If, as expected, Republicans win back one or both houses of Congress in the midterm elections, the most significant impact could well be summed up in two words: judges and subpoenas.
Since President Biden has two more years in office and Democrats will certainly maintain a veto-proof margin in the Senate, even a Republican sweep would not lead to much meaningful legislation. As John Pitney Jr., a politics professor at Claremont McKenna College in California, told U.S. News, expect “a lot of messaging — not a lot of actual lawmaking.”
Even if they control only one chamber, however, the GOP could name committee chairs, hold hearings, question witnesses, demand documents and generally use their position to bedevil the Biden administration with endless inquiries.
The most lasting legacy of many presidents is their appointments to the federal judiciary, and Biden has already moved 84 judges through the Senate, with 57 more nominations pending; only a handful are white males. That pace would slow considerably if Republicans capture the Senate, and successful nominees would have to be less diverse and more moderate than many of Biden’s initial choices.
“Clearly, if we’re in the majority, he’ll have to consult with us on judges and other executive branch noms,” Senate Minority Whip John Thune told NBC News. “I assume it will affect and temper the kinds of nominees he sends up, knowing that he’s going to have to get them through a Republican Senate.”
On the legislative front, a Republican victory would force the White House to play defense, not offense; to focus on preserving gains, not advancing new proposals. One battleground could be aid to Ukraine. Rep. Kevin McCarthy, who would become speaker should Republicans take the House, predicted to Punchbowl News that a recession-weary public would not write “a blank check” to Kyiv. A Republican-controlled Congress could also try to reverse Biden’s plans to reduce student loan debt or raise corporate taxes.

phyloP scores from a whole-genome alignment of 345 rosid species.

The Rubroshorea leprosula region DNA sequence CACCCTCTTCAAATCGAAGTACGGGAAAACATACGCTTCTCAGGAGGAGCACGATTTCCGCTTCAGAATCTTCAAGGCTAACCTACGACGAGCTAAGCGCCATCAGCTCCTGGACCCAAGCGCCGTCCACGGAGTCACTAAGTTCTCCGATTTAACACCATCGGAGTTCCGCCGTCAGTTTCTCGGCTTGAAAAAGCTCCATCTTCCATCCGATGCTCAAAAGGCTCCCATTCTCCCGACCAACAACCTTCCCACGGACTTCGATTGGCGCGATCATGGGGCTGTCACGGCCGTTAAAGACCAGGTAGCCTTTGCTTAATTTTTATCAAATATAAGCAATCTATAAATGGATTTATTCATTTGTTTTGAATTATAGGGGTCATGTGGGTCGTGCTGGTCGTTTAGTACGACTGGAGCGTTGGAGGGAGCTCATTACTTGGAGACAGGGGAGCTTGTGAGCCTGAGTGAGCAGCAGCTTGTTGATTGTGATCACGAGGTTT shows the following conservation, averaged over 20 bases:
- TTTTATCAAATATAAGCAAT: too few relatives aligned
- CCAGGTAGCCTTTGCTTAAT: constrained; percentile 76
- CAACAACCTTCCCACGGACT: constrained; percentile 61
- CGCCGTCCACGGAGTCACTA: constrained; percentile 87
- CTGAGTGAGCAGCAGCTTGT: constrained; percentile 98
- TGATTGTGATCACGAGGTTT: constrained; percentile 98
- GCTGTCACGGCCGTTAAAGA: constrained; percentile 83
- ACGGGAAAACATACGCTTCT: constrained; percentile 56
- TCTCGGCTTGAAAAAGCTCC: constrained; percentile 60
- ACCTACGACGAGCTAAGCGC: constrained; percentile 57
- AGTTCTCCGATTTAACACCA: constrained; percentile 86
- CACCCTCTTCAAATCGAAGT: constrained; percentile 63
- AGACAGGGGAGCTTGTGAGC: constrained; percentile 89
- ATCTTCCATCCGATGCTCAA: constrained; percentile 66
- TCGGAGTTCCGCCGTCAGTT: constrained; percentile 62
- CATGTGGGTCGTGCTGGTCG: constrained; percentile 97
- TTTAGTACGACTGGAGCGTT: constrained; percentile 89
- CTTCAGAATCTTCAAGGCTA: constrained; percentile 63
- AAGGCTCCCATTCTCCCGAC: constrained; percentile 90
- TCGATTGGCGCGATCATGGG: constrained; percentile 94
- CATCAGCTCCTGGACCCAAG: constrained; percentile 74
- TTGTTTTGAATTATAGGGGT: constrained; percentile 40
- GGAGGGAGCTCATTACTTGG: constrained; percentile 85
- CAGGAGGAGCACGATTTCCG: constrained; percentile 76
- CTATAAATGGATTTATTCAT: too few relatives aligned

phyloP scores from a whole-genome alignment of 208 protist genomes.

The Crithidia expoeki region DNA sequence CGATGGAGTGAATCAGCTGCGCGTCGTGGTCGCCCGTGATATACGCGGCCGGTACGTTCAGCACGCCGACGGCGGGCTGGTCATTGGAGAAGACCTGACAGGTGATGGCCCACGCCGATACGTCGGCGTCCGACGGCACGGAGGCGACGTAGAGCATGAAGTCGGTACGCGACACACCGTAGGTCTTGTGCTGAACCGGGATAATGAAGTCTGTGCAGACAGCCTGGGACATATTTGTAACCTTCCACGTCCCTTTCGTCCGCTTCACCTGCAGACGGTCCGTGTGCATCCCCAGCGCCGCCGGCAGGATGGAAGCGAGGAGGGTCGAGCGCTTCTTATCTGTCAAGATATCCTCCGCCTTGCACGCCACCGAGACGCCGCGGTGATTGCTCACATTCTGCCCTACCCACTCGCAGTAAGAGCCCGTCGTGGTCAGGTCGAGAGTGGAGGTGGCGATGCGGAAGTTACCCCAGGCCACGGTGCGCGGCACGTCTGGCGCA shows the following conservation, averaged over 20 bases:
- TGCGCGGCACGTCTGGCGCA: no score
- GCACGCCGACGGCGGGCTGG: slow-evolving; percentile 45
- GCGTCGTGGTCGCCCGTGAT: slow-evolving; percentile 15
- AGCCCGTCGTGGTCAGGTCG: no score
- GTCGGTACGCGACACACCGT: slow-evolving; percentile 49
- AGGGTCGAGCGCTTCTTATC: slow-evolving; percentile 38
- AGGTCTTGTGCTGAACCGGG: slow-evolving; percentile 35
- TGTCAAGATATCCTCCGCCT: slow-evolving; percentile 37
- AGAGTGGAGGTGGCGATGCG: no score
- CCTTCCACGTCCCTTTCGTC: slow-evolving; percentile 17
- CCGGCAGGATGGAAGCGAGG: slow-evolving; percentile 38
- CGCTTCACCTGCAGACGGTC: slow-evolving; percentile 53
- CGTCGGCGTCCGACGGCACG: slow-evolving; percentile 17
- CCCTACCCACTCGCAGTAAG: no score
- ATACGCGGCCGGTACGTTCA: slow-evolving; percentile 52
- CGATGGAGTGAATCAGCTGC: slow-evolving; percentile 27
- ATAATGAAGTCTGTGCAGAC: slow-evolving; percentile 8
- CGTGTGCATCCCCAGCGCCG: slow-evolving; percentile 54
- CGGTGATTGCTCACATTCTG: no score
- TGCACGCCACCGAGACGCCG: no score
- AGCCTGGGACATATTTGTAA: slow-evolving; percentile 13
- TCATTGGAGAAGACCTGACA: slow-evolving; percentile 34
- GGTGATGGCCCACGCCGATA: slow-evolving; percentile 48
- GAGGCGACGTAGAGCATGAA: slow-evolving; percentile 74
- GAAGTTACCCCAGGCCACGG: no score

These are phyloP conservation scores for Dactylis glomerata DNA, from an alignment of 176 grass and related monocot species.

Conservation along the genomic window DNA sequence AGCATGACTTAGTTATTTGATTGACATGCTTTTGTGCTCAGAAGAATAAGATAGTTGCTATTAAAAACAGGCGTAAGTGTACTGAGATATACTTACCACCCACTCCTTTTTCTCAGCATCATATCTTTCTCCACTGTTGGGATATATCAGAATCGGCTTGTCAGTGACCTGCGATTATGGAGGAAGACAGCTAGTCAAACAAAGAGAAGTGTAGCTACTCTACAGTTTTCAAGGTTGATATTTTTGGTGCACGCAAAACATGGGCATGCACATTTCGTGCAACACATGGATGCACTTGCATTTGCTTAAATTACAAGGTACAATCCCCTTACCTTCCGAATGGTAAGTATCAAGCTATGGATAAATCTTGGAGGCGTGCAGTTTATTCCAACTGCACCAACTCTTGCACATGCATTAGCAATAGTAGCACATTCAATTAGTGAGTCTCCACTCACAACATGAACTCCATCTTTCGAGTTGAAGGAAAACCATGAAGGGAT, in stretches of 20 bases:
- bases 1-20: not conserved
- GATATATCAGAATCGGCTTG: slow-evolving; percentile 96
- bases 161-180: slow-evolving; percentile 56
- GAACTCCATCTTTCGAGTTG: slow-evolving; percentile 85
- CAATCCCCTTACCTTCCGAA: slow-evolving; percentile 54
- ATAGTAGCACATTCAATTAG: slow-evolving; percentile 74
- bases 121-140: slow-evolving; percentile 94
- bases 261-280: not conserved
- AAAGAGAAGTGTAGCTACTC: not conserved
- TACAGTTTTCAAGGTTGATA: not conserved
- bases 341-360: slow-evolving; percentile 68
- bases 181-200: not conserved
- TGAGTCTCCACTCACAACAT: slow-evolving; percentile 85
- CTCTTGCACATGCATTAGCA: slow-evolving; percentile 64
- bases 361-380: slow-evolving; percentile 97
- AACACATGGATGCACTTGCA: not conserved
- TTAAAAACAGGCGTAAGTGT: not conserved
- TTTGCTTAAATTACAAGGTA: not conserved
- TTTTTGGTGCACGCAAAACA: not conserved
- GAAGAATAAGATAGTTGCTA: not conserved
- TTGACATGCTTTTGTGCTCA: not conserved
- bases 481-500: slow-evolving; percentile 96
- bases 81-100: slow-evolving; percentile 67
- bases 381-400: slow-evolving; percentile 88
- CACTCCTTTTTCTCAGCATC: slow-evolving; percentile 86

But the real action would be on the investigative front. As the Democrats have vividly demonstrated with their well-staged probe of the Jan. 6 insurrection, hearings can be powerful political tools, and one of the first moves by a GOP majority would be to disband that panel.
Then Republicans are likely to mount a major probe into the financial affairs of Joe Biden’s son Hunter — but their real target is the president himself, admits Rep. James Comer of Kentucky, who is in line to head the House Oversight Committee.
“The reason we are investigating Hunter Biden is because we believe he is a national security threat,” Comer told Fox News. “But we are also concerned that Hunter’s shady business dealings have compromised Joe Biden.”
Another prime GOP target is the Department of Justice. After the FBI raided former President Trump’s Florida headquarters, Rep. McCarthy took to Twitter to warn Attorney General Merrick Garland to “preserve your documents and clear your calendar” to answer future Republican demands.
Republican wins could elevate some of the administration’s fiercest critics to key positions, including Sen. Rand Paul of Kentucky, who is aiming his ire at Dr. Anthony Fauci and other officials who managed the White House response to the COVID-19 pandemic.
“When we win the House, and when we win the Senate,” Paul recently bragged to a campaign rally for Kentucky gubernatorial candidate Daniel Cameron, “I will be the chairman of a committee and I will have the power to subpoena records. And I promise you I will subpoena every last record from Dr. Fauci.”
Judges are even more important, since they serve life terms, and Trump’s tenure demonstrates why. In only four years, he selected 226 federal judges, 28% of the total on the day he left office. Three ascended to the Supreme Court — one more justice than Barack Obama named in eight years — and 54 joined the powerful appellate courts, only one fewer than Obama appointed. As a result, writes John Gramlich of the Pew Research Center, “Trump ‘flipped’ the balance of several appeals courts from a majority of Democratic appointees to a majority of Republican appointees.”
Trump’s three nominees to the Supreme Court were all under 55 when they took office, and while the average tenure for a justice is 17 years, Trump’s picks could serve a lot longer. Look at Justice Clarence Thomas, selected for the court at age 43 in 1991. He’s already served 31 years and could survive another decade if his health holds up.
A Republican-controlled Congress would have little impact on legislation, but investigating Biden associates and blocking Biden judges would be major accomplishments.
Steven Roberts teaches politics and journalism at George Washington University. He can be contacted by email at firstname.lastname@example.org.